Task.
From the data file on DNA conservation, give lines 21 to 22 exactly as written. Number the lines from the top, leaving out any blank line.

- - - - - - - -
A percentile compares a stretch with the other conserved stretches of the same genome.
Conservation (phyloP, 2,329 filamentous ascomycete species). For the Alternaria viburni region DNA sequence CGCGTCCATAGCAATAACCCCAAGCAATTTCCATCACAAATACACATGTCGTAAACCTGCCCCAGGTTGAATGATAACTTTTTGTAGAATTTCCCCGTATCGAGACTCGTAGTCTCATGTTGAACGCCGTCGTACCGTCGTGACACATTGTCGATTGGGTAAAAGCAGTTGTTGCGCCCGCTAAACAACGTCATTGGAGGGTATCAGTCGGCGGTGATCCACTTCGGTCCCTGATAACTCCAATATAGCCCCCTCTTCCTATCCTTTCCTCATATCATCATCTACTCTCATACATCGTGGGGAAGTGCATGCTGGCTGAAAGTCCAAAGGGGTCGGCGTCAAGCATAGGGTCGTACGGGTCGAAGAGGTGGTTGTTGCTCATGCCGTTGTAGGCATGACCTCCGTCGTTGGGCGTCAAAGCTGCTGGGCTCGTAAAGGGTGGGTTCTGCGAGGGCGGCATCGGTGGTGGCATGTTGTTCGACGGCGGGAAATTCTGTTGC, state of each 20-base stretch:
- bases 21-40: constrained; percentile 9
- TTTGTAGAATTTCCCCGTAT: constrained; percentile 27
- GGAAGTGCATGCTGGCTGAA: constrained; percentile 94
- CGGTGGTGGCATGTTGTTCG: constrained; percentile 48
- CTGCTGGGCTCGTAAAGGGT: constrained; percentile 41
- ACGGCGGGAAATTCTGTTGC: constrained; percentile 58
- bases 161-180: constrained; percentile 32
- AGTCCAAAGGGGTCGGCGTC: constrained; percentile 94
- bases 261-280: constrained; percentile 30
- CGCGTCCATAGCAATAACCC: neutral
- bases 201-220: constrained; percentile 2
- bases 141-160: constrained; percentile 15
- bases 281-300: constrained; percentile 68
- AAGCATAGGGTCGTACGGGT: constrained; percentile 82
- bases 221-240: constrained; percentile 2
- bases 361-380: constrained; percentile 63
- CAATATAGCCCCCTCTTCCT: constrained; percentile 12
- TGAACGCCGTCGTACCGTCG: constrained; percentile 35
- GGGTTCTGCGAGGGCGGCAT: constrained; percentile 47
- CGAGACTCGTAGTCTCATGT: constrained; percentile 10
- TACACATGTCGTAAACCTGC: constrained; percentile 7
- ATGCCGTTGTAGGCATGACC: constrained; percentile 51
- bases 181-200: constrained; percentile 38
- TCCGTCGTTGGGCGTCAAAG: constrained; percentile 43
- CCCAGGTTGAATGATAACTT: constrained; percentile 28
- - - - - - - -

- GGGTTCTGCGAGGGCGGCAT: constrained; percentile 47
- CGAGACTCGTAGTCTCATGT: constrained; percentile 10